Ralph Crane’s Manuscripts

My PhD research concerns the copyist Ralph Crane, a poet and scribe who is best known for his transcription of several plays for Shakespeare’s 1623 First Folio. Although typically described as a ‘playhouse scrivener’ or ‘copyist to the King’s Men’, Crane is known to have also copied for the Privy Council and Privy Seal Offices, and the Inns of Court. His manuscripts contain the work of the poets Randolph, Davison, and Austin, the naval officer Sir Henry Mainwaring, the playwrights Jonson, Beaumont, Fletcher, Massinger, Middleton and Webster, and the Lord Chancellor Sir Francis Bacon. At other points in his life, Crane was working alone, in the production of presentation manuscripts and verse miscellanies which contain poetry circulated only by him.

Crane's hand
Crane’s hand, National Maritime Museum Caird Library MS LEC/9 fols. 25v-26r.

Crane’s surviving manuscripts attest to his interest in apportioning and attributing his manuscripts’ content and production, as well as describing his own role in reframing others’ work. His dedications sometimes narrativise his role in the volumes’ creation: though he repeatedly states that ‘I call nothing mine own but only the manuscription’, he describes himself as a ‘cook’, ‘ordering and setting forth other men’s dishes’, or as a pilgrim ‘happening upon’ a flower growing in the ‘earth of another man’s’, and ‘replanting it in [his] own richer ground’. Although he is best known for his copies of play-texts, the surviving text of which Crane appears to have produced the greatest number of copies was Sir Henry Mainwaring’s 1623 naval dictionary A Brief Abstract, Exposition and Demonstration of all Parts and Things belonging to a Ship. There are nine more copies of the dictionary than have been thought, which brings the total number of surviving Crane copies from four to eight. Crane was at the centre of the text’s initial dissemination, working in close proximity to Mainwaring on the naval officer’s dedications, and producing all his presentation manuscripts. Crane also produced at least two manuscripts of Sir Francis Bacon’s correspondence. I have blogged about the binding of one of Crane’s Bacon manuscripts here (http://www.english.cam.ac.uk/cmt/?p=4855).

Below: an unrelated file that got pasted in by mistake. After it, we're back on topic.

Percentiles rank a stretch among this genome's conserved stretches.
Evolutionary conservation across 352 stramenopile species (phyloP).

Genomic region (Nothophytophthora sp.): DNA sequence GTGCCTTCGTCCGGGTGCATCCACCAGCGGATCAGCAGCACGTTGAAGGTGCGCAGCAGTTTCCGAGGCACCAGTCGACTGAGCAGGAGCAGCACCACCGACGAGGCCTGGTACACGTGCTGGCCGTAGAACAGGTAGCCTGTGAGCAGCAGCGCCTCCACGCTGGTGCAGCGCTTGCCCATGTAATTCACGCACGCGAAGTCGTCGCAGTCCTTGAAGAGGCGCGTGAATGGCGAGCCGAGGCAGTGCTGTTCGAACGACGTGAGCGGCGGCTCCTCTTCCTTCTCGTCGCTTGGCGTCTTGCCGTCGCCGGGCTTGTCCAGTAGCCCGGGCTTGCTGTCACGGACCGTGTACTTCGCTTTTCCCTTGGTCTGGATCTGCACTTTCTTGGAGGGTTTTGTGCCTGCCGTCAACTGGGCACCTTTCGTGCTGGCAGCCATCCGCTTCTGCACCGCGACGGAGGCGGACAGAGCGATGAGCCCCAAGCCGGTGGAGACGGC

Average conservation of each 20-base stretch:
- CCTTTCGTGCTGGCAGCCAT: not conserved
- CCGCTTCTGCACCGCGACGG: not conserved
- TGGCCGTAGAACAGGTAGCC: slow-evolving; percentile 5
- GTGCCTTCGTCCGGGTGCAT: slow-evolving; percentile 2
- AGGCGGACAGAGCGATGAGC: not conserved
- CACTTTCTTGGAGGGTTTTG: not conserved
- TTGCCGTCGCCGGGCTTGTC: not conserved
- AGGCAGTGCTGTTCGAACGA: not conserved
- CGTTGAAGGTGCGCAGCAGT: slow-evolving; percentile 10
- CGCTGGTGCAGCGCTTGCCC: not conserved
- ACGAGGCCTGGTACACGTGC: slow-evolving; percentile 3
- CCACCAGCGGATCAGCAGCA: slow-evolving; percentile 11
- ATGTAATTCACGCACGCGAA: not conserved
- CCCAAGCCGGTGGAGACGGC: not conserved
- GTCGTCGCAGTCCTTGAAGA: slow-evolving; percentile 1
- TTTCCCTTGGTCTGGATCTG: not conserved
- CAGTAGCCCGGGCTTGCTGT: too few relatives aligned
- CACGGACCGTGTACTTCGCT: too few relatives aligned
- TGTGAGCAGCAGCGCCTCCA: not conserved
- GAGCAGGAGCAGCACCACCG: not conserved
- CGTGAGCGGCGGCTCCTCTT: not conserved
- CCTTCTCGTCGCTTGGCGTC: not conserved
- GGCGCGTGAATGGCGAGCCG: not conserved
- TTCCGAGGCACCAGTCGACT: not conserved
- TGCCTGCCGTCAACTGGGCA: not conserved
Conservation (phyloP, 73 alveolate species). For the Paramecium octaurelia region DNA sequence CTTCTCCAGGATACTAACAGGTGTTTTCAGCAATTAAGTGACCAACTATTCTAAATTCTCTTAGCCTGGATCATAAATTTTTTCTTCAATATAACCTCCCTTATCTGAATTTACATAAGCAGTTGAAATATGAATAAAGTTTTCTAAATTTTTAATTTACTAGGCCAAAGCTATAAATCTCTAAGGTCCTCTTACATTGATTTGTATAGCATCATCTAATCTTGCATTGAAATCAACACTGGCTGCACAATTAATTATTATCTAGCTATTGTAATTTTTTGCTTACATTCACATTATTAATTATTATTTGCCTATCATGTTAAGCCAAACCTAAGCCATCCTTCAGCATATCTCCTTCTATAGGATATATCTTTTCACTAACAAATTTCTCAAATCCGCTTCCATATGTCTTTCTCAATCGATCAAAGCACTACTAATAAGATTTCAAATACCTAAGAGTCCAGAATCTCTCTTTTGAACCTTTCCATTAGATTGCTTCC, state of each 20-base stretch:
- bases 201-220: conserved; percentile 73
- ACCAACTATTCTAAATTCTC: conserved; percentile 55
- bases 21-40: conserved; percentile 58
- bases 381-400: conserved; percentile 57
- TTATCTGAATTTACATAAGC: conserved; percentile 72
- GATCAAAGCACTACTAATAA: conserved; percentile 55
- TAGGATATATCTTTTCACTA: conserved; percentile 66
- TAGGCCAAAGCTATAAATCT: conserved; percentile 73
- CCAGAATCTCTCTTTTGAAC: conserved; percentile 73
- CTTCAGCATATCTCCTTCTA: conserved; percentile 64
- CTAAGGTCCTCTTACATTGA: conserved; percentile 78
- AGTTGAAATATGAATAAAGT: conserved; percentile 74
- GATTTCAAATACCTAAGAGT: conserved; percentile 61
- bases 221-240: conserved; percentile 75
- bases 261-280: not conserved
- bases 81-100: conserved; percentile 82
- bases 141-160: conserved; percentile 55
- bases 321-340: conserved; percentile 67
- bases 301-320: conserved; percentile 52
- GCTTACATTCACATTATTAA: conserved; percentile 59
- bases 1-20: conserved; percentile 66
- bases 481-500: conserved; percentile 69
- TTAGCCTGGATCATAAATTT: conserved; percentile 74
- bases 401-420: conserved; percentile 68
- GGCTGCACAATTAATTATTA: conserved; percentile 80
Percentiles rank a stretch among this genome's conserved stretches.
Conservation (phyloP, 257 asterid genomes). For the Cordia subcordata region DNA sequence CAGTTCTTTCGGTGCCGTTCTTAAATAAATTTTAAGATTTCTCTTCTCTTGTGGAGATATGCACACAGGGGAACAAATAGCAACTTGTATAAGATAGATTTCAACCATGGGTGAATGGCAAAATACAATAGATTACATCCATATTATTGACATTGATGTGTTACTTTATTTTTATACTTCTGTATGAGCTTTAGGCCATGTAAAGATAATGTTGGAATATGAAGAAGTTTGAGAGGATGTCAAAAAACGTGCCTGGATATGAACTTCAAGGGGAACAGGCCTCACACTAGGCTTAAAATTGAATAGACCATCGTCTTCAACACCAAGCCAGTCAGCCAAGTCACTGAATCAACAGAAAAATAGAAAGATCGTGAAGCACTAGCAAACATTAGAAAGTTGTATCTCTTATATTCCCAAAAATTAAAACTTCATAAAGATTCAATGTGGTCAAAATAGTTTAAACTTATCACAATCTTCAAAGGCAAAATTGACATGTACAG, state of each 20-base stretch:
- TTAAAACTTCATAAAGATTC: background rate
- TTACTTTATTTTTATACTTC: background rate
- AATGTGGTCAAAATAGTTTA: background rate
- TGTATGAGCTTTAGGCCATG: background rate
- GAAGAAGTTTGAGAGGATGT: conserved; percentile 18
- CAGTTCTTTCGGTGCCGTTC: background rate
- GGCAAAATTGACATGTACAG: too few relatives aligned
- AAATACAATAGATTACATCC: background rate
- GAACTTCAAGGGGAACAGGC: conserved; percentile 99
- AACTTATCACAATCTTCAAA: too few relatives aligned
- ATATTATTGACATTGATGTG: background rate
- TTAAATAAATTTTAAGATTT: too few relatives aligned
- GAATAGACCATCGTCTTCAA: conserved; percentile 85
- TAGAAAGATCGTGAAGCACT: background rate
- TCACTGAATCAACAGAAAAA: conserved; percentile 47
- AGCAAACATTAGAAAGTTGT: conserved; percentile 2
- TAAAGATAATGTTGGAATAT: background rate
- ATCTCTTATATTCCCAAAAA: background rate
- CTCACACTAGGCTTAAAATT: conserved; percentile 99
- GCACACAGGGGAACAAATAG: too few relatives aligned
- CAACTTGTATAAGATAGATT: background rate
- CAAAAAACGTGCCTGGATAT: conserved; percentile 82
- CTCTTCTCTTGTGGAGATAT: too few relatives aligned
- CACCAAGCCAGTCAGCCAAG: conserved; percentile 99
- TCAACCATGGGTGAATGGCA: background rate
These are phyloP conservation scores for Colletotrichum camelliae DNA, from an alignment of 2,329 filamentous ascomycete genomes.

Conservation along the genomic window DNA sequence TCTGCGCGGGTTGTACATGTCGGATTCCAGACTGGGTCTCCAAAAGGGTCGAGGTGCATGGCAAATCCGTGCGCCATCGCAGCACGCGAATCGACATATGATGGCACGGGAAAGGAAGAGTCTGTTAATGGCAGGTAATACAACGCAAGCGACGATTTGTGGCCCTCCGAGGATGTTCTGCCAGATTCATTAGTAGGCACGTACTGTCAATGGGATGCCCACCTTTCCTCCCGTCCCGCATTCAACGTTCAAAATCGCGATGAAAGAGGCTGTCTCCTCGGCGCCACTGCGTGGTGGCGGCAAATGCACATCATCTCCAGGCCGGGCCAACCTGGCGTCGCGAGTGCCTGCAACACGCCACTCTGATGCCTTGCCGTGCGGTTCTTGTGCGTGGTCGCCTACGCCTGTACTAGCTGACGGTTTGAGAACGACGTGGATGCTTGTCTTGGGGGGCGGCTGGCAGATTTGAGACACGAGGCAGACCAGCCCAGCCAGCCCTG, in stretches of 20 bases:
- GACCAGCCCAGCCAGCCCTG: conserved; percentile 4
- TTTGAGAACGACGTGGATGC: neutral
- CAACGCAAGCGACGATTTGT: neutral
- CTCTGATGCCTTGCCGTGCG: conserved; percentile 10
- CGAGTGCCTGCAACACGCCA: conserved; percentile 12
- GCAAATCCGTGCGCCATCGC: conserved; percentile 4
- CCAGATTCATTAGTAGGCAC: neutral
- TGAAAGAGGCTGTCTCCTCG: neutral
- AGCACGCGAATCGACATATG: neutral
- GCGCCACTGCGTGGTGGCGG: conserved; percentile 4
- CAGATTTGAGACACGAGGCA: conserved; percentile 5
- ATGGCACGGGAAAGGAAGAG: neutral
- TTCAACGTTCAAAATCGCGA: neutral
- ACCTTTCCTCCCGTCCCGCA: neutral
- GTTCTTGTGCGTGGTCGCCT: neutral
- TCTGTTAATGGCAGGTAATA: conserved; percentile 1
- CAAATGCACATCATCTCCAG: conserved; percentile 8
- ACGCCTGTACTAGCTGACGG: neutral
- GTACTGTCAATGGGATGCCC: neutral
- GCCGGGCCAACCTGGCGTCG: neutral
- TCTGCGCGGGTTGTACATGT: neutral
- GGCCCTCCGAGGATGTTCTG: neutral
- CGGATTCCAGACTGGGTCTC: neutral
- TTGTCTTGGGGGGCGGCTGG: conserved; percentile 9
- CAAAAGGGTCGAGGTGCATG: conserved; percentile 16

Amy Bowles, PhD Candidate, Faculty of English, University of Cambridge